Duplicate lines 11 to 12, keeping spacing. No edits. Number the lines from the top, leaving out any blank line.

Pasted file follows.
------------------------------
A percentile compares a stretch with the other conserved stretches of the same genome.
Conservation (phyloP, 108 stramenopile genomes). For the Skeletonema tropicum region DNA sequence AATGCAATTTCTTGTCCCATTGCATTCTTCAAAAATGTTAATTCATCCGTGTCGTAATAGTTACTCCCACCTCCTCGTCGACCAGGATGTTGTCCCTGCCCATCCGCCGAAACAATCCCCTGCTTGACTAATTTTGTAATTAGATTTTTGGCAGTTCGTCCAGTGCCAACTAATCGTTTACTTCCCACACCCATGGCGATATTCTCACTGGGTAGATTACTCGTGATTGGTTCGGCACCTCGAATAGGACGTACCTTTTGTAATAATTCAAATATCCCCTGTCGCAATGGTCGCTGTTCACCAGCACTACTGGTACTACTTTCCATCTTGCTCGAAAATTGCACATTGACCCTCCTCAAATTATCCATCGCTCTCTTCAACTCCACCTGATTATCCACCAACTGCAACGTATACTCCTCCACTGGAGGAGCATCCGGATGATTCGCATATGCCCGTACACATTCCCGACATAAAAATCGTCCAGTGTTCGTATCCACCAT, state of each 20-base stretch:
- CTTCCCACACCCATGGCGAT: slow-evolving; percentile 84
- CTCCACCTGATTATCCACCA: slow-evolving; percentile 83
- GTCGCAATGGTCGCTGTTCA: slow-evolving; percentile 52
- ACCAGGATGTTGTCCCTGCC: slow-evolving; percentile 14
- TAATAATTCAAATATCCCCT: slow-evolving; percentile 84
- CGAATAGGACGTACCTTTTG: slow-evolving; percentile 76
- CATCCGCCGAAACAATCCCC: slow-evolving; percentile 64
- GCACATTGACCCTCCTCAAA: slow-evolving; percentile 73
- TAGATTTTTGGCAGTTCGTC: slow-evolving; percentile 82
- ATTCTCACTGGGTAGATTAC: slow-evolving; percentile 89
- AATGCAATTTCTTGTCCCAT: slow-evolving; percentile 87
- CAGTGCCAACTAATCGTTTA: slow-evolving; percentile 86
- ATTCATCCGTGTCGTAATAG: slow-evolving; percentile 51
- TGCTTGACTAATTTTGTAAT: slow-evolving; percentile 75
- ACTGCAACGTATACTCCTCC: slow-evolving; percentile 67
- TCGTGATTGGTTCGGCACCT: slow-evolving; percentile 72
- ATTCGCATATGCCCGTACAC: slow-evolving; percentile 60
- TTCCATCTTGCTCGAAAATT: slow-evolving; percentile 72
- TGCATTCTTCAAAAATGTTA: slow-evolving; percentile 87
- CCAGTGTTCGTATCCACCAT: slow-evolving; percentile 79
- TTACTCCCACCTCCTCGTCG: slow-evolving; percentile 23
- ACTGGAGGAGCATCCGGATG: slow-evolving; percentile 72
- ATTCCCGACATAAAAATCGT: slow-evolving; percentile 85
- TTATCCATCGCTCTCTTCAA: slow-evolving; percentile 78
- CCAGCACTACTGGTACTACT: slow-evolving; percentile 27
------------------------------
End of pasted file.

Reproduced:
- TAGATTTTTGGCAGTTCGTC: slow-evolving; percentile 82
- ATTCTCACTGGGTAGATTAC: slow-evolving; percentile 89